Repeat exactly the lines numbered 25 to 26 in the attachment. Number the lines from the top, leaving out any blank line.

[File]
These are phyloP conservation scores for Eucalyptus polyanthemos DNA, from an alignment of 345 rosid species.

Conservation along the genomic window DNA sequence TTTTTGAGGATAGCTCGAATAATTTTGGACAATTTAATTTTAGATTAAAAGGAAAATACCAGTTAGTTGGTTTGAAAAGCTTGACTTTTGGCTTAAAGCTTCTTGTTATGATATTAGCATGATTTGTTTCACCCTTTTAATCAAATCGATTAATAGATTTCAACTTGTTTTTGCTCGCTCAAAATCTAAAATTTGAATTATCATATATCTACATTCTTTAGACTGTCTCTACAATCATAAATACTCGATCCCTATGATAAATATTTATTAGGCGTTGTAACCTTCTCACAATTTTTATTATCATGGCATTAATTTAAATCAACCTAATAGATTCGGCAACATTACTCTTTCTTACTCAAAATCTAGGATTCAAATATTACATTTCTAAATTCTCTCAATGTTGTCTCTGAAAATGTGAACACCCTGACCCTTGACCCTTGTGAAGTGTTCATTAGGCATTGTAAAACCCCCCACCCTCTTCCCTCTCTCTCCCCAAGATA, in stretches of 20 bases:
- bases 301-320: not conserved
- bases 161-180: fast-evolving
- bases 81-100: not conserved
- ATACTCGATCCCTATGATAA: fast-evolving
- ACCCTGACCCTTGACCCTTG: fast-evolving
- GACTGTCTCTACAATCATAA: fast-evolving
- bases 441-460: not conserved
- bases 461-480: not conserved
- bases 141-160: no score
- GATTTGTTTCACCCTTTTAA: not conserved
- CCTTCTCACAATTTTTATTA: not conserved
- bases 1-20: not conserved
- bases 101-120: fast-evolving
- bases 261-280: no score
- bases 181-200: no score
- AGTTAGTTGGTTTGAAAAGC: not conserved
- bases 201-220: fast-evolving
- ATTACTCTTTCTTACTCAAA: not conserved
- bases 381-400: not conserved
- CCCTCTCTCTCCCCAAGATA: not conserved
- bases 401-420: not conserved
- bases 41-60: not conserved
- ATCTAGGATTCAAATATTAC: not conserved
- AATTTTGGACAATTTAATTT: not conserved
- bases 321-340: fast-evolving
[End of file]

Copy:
- ATCTAGGATTCAAATATTAC: not conserved
- AATTTTGGACAATTTAATTT: not conserved